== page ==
I abhor death and support life more than anything else.
I oppose the death penalty at the current rate of execution in the United States.
Eight executions were planned in the month of November. Four are coming this December.
I believe that even most guilty have a right to life, though there are times when I may state otherwise out of emotion. I don’t believe that the amount of people who receive the death penalty often deserve it and those that do would likely be better suited to live out a life more miserable than death behind bars.
I support increased gun control.
Last Friday, three individuals died in an attack on Planned Parenthood in Colorado Springs.
Today, two mass shootings occurred.
One in Savannah, Ga. killed one and injured three.
One in San Bernardino, Calif. claimed the lives of at least 14 innocent individuals and injured 17 others at the Inland Regional Center, a facility for individuals with developmental disabilities. Two suspects were shot and killed by police.
The California shooting was the 355th shooting of the year, meaning that there is a shooting, killing or injuring four or more people more than once a day. At the rate the media covers violence in this country, there will be another shooting within days that will headline news stations nationwide.
Odds are: the weapon will be obtained due to a flaw in the current legislation regarding gun control; more will defend their right to their weapons over the lives of innocent people; the rhetoric of “good-guy” gun ownership trumping “bad-guy” gun ownership will come about; some will claim mental health is the issue without acting upon it in any way, shape or form; and it will only be hours before it happens again.
I agree with the platform of black lives matter.
Black men aged 18-24 years are the only demographic to have a statistically represented amount of deaths accounted directly to legal intervention.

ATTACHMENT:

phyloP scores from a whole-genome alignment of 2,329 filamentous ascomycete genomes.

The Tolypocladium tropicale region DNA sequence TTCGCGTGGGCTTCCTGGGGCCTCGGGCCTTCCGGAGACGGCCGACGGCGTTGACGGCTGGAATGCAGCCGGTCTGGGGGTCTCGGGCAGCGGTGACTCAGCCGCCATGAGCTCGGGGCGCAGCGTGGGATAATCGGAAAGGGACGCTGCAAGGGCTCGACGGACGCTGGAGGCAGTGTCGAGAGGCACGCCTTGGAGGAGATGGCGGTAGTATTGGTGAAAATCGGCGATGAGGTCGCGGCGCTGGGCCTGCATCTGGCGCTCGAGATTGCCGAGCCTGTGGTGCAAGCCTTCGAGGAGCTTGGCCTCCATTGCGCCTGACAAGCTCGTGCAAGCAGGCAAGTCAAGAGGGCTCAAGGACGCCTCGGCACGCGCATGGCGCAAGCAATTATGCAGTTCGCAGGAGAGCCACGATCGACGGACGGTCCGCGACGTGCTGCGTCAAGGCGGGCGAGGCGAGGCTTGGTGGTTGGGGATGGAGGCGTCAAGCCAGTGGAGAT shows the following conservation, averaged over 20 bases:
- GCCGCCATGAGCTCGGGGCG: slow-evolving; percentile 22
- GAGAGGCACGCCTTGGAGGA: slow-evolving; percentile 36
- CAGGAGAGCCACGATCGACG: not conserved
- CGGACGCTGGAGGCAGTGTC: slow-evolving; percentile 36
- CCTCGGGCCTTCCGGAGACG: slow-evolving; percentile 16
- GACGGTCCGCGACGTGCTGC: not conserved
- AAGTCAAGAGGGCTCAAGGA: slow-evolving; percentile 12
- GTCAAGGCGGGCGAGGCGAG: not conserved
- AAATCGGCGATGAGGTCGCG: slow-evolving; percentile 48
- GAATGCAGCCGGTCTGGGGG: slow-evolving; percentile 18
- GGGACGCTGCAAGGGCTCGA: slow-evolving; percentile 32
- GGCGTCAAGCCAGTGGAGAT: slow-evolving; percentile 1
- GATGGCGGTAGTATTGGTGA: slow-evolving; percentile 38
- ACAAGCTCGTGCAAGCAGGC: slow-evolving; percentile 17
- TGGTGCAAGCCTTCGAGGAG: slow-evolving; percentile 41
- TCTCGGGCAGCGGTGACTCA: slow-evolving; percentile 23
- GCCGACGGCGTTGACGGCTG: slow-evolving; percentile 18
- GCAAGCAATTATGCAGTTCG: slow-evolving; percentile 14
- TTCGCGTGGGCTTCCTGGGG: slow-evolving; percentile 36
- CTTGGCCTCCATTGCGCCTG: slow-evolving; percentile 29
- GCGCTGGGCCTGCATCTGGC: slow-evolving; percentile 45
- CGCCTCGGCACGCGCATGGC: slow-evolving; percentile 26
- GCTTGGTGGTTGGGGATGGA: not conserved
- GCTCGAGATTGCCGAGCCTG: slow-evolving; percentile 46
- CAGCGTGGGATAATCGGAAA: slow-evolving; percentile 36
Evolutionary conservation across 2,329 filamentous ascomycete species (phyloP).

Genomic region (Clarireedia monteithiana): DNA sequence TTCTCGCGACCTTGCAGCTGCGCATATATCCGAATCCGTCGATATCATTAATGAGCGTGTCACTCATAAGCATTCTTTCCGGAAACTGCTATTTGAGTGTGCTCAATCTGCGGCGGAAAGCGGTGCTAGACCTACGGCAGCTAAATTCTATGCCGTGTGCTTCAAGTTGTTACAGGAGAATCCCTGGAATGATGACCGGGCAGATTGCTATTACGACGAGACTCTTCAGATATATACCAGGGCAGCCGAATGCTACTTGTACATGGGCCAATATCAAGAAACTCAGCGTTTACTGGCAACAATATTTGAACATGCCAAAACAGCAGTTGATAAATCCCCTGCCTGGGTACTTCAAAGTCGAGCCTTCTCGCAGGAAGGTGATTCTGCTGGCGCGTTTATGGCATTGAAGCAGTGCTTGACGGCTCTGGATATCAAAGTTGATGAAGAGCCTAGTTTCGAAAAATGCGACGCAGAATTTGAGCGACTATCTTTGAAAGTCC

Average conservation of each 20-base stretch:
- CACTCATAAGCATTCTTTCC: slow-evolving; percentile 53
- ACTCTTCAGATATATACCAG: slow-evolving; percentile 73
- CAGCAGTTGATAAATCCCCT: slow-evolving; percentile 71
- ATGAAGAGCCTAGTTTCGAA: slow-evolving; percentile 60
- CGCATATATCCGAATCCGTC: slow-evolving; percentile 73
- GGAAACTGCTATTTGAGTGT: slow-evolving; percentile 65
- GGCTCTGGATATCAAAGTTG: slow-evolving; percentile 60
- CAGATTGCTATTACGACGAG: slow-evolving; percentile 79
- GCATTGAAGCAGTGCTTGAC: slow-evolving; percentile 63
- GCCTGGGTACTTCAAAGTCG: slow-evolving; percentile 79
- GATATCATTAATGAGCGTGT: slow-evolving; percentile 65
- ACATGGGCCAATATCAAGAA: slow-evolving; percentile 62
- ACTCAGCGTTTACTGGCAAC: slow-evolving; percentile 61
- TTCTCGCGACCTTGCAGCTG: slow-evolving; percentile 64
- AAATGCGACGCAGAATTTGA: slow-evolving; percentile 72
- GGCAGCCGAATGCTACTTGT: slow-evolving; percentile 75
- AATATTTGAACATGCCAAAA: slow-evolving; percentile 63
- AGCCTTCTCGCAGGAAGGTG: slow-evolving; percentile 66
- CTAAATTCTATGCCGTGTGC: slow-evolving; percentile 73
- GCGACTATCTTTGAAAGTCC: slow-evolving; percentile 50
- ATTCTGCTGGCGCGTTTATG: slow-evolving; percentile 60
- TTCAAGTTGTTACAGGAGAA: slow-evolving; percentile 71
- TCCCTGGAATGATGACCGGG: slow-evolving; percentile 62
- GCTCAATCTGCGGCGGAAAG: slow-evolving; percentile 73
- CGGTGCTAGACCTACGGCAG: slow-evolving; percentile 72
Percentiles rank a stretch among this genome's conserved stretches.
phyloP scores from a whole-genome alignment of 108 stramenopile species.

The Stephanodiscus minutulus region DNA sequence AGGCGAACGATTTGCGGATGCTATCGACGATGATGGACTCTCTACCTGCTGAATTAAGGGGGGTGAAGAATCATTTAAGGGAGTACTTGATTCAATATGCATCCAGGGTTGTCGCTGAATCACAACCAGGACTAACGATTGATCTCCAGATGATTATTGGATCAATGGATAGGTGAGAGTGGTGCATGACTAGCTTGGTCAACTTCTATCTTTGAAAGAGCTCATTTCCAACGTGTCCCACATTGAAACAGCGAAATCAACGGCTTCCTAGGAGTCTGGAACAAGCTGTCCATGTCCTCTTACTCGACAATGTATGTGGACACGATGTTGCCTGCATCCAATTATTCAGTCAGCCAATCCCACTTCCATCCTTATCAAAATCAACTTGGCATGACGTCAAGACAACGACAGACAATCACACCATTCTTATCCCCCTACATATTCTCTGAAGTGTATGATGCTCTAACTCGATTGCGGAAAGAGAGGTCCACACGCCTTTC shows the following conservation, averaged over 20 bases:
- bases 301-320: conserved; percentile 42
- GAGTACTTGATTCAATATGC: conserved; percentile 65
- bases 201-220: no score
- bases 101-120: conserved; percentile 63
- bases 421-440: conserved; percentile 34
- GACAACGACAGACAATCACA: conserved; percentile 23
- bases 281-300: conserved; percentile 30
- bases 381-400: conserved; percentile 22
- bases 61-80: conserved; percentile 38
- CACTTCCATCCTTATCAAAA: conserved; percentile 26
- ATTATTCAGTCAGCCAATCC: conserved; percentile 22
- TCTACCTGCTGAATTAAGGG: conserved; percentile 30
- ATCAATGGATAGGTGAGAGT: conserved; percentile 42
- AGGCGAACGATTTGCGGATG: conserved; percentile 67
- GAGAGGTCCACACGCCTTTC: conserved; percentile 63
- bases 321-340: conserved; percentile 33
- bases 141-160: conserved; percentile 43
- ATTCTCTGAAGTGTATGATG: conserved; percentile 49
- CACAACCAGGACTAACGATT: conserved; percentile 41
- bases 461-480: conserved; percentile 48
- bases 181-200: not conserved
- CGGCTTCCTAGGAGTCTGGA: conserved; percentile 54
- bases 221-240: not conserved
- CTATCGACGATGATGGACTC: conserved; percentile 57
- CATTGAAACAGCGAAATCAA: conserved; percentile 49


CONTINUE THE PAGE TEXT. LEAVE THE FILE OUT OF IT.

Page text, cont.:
One in four black individuals will spend time in jail throughout their lives.
Black people face unemployment rates that are twice as high compared to white individuals.
There is white privilege– as hard as that may be to realize– and it is responsible for the continuation of systematic racism in this country in regards to education, employment, policing, housing and overall quality of life.
I think privatized prisons should be abolished.
When a company or an individual owns a correctional facility for profit, something is seriously flawed in the justice system. Considering that 16 percent of all prisons in the United States are privately run, it’s obvious that there is an issue.
What’s even worse is the amount of funding political candidates receive from these institutions. The GEO Group, one of the largest privatized prison sects, has contributed more than $6 million to various political candidates over the past 13 years. This money that is going to men and women who are running to support public ideologies is based upon a flawed justice system that is responsible for many wrongdoings.